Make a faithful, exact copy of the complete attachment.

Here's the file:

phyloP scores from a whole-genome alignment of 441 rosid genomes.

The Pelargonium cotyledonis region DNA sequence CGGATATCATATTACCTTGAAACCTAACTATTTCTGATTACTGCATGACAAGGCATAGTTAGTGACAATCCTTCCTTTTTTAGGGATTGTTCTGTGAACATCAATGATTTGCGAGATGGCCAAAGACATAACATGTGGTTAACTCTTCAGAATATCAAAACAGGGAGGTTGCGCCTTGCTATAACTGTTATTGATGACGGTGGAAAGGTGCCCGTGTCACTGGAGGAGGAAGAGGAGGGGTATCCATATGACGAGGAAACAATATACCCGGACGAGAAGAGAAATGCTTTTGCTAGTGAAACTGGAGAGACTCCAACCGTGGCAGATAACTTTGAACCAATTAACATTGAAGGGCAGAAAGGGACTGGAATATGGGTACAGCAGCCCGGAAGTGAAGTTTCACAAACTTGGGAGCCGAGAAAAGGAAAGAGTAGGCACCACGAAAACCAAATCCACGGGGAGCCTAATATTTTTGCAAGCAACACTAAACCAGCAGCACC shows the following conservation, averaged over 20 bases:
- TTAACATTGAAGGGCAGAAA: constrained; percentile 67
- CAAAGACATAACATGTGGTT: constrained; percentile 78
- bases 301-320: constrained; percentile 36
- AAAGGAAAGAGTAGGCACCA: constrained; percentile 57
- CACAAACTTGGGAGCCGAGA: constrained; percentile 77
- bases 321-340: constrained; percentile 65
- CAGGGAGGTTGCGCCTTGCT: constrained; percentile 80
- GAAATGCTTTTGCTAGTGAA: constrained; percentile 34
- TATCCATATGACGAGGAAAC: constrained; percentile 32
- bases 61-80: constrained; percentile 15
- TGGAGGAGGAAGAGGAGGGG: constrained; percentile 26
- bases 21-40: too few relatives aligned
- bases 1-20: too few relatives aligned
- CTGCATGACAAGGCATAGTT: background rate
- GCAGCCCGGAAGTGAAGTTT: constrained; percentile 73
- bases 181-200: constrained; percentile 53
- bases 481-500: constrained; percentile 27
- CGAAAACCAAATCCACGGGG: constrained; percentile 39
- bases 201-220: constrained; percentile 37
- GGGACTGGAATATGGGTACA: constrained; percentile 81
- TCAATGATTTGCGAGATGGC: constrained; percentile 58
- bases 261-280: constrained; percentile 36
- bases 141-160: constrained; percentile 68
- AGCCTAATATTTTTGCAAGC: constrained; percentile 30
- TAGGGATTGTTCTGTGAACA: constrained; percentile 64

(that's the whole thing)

phyloP scores from a whole-genome alignment of 441 rosid genomes.

The Pelargonium cotyledonis region DNA sequence CGGATATCATATTACCTTGAAACCTAACTATTTCTGATTACTGCATGACAAGGCATAGTTAGTGACAATCCTTCCTTTTTTAGGGATTGTTCTGTGAACATCAATGATTTGCGAGATGGCCAAAGACATAACATGTGGTTAACTCTTCAGAATATCAAAACAGGGAGGTTGCGCCTTGCTATAACTGTTATTGATGACGGTGGAAAGGTGCCCGTGTCACTGGAGGAGGAAGAGGAGGGGTATCCATATGACGAGGAAACAATATACCCGGACGAGAAGAGAAATGCTTTTGCTAGTGAAACTGGAGAGACTCCAACCGTGGCAGATAACTTTGAACCAATTAACATTGAAGGGCAGAAAGGGACTGGAATATGGGTACAGCAGCCCGGAAGTGAAGTTTCACAAACTTGGGAGCCGAGAAAAGGAAAGAGTAGGCACCACGAAAACCAAATCCACGGGGAGCCTAATATTTTTGCAAGCAACACTAAACCAGCAGCACC shows the following conservation, averaged over 20 bases:
- TTAACATTGAAGGGCAGAAA: constrained; percentile 67
- CAAAGACATAACATGTGGTT: constrained; percentile 78
- bases 301-320: constrained; percentile 36
- AAAGGAAAGAGTAGGCACCA: constrained; percentile 57
- CACAAACTTGGGAGCCGAGA: constrained; percentile 77
- bases 321-340: constrained; percentile 65
- CAGGGAGGTTGCGCCTTGCT: constrained; percentile 80
- GAAATGCTTTTGCTAGTGAA: constrained; percentile 34
- TATCCATATGACGAGGAAAC: constrained; percentile 32
- bases 61-80: constrained; percentile 15
- TGGAGGAGGAAGAGGAGGGG: constrained; percentile 26
- bases 21-40: too few relatives aligned
- bases 1-20: too few relatives aligned
- CTGCATGACAAGGCATAGTT: background rate
- GCAGCCCGGAAGTGAAGTTT: constrained; percentile 73
- bases 181-200: constrained; percentile 53
- bases 481-500: constrained; percentile 27
- CGAAAACCAAATCCACGGGG: constrained; percentile 39
- bases 201-220: constrained; percentile 37
- GGGACTGGAATATGGGTACA: constrained; percentile 81
- TCAATGATTTGCGAGATGGC: constrained; percentile 58
- bases 261-280: constrained; percentile 36
- bases 141-160: constrained; percentile 68
- AGCCTAATATTTTTGCAAGC: constrained; percentile 30
- TAGGGATTGTTCTGTGAACA: constrained; percentile 64